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Revolutionary Gene Therapy Tackles Parkinson’s at Its Source: Promising Results in Primates

Retrograde AAV selectively targets D1-MSNs and rescues Parkinsonian symptoms with chemogenetic modulation. Credit: SIAT

Scientists from the Shenzhen Institute of Advanced Technology (SIAT) within the Chinese Academy of Sciences (CAS), along with their partners, have designed a targeted gene therapy approach to mitigate the primary motor symptoms of Parkinson’s disease in both rodents and nonhuman primates.

The study was recently published in the journal Cell.

Parkinson’s disease, characterized by the loss of midbrain dopaminergic neurons, is one of the most common neurodegenerative diseases in the elderly population, affecting more than 6 million people worldwide.

Dopamine receptor D1-expressing and D2-expressing medium spiny neurons (D1-MSN and D2-MSN, respectively) constitute 90% of neurons in the striatum. Both D1-MSN and D2-MSN receive dopaminergic innervation from the substantia nigra pars compacta (SNc), yet play opposing roles in movement control.

D1-MSNs that project to the globus pallidus internal segment (GPi) and substantia nigra pars reticulata (SNr) constitute the direct pathway and promote movement. In contrast, D2-MSNs that project to the globus pallidus external segment (GPe) form the indirect pathway and mediate movement inhibition.

In Parkinson’s disease, dopamine depletion causes hypoactivity of the direct pathway and hyperactivity of the indirect pathway, resulting in various motor symptoms.

Limitations of Current Treatments and New Approaches

Levodopa (L-Dopa)-based treatment, which helps to restore the dopamine system’s function, is the mainstay therapy for Parkinson’s disease. Unfortunately, almost all patients given long-term L-Dopa treatment suffer from motor complications (e.g., motor fluctuations and dyskinesia). Thus, precise, efficient, and stable treatments are greatly needed.

Since the SNr receives dense projection from the D1-MSNs and no projection from the D2-MSNs, the researchers proposed that D1-MSNs could be selectively labeled by injecting highly efficient retrograde adeno-associated virusA virus is a tiny infectious agent that is not considered a living organism. It consists of genetic material, either DNA or RNA, that is surrounded by a protein coat called a capsid. Some viruses also have an outer envelope made up of lipids that surrounds the capsid. Viruses can infect a wide range of organisms, including humans, animals, plants, and even bacteria. They rely on host cells to replicate and multiply, hijacking the cell's machinery to make copies of themselves. This process can cause damage to the host cell and lead to various diseases, ranging from mild to severe. Common viral infections include the flu, colds, HIV, and COVID-19. Vaccines and antiviral medications can help prevent and treat viral infections.” data-gt-translate-attributes=”[{“attribute”:”data-cmtooltip”, “format”:”html”}]”>virus (AAV) into the SNr and then be exclusively manipulated by introducing neuronal activity-regulating elements in the retrograde AAV.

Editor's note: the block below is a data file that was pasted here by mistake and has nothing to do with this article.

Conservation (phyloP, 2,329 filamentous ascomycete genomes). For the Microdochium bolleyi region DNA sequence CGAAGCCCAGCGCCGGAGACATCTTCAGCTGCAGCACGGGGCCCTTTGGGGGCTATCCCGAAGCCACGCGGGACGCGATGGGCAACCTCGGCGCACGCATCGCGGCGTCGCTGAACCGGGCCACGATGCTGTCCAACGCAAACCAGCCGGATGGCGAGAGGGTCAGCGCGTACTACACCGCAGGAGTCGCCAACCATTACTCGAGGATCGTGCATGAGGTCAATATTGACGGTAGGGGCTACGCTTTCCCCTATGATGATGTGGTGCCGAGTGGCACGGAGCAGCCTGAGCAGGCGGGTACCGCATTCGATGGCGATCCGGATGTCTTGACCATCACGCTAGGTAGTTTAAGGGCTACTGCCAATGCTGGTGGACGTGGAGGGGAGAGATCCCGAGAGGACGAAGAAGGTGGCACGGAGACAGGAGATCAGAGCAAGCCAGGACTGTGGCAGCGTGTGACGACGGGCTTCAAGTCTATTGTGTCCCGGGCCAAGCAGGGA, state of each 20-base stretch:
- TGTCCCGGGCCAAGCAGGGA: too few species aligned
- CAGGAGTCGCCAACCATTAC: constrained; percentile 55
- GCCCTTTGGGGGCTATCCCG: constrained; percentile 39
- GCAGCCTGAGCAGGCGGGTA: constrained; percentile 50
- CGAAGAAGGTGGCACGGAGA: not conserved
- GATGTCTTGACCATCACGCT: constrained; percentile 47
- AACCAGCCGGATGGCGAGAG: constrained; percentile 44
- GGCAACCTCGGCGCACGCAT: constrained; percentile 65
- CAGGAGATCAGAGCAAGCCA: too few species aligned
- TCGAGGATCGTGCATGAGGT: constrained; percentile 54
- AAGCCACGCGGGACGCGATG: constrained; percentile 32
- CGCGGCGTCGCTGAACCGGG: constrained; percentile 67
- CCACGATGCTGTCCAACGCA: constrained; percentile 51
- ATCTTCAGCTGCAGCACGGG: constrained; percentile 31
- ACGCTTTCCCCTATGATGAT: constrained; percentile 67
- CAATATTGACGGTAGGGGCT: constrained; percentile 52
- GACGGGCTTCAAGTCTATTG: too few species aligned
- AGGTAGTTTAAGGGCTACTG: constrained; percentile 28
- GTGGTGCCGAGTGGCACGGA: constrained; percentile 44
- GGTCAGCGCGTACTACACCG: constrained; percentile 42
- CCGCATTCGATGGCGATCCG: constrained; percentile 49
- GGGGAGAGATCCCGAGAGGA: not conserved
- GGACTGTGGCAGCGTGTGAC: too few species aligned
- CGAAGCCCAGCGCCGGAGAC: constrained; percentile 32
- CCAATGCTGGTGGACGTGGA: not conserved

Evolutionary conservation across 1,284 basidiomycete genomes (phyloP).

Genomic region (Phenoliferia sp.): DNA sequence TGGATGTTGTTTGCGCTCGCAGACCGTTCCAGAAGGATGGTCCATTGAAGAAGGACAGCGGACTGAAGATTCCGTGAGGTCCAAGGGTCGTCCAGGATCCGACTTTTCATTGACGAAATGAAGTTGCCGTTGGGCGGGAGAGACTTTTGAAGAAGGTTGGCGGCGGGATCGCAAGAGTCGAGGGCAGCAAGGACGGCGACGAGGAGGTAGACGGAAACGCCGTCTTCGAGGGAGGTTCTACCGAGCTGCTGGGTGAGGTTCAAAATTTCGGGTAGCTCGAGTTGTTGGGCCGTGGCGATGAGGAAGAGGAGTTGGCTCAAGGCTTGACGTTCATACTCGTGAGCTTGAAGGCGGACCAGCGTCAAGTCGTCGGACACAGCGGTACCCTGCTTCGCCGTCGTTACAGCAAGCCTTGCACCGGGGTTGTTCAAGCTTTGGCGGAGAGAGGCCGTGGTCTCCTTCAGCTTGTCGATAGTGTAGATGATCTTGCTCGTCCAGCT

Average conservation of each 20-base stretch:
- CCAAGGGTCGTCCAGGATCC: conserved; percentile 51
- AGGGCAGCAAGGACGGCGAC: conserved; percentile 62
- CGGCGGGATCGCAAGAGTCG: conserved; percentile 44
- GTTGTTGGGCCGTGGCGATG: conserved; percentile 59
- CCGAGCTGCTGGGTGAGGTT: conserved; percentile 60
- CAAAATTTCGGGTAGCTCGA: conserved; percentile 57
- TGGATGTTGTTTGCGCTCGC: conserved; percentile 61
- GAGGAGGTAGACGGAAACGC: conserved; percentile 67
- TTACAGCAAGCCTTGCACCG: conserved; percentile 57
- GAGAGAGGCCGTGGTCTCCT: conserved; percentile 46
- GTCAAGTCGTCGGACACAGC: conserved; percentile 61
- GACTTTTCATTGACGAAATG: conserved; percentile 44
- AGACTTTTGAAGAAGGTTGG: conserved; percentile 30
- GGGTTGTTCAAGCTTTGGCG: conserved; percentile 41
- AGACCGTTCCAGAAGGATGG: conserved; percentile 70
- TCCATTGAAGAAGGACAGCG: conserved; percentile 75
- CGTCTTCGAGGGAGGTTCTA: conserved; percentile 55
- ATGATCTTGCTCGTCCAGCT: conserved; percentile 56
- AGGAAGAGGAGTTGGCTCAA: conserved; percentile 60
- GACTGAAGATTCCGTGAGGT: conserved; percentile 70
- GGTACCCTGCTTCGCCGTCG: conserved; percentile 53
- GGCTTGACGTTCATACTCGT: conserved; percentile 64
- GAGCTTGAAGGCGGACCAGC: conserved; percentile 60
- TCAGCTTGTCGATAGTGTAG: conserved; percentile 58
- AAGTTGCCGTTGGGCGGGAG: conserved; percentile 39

To achieve the above objectives, they developed a novel AAV capsid, AAV8R12, for efficient retrograde labeling of the D1-MSN in the striatum as well a new promoter G88P2/3/7 with strong D1-MSN activity. With a chemogenetic effector rM3Ds to match systemic administration of the activation drug, this gene therapy strategy was able to specifically activate D1-MSN and thus drive the D1-MSN-mediated direct pathway.

Results and Potential of the New Strategy

Typical motor symptoms such as bradykinesia, rigidity, and tremor were greatly improved in primate models with Parkinson’s disease after applying the circuit-specific approach targeting D1-MSNs. For example, bradykinesia was greatly reduced, tremor was completely eliminated, and motor skills were restored.

Unlike L-Dopa treatment which non-specifically activates the dopamine system in both the brain and peripheral organs, this new approach precisely manipulates the D1-MSN-mediated direct pathway.

In addition to its therapeutic effectiveness, this circuit-manipulating gene therapy has a faster onset and longer duration compared to L-Dopa treatment. The alleviation of symptoms after a single drug administration lasts longer than 24 hours compared to a typical 6-hour therapeutic window for L-Dopa. Motor complications such as dyskinesia shown after L-Dopa treatment were absent after applying the gene therapy over an extended period (i.e., over eight months).

Besides showing potential for treating Parkinson’s disease, this circuit-manipulating gene therapy paves the way for future development of targeted, circuit-based therapeutic strategies for other brain disorders.

Reference: “Circuit-specific gene therapy reverses core symptoms in a primate Parkinson’s disease model” by Yefei Chen, Zexuan Hong, Jingyi Wang, Kunlin Liu, Jing Liu, Jianbang Lin, Shijing Feng, Tianhui Zhang, Liang Shan, Taian Liu, Pinyue Guo, Yunping Lin, Tian Li, Qian Chen, Xiaodan Jiang, Anan Li, Xiang Li, Yuantao Li, Jonathan J. Wilde, Jin Bao, Ji Dai and Zhonghua Lu, 2 November 2023, Cell.
DOI: 10.1016/j.cell.2023.10.004

Source: SciTechDaily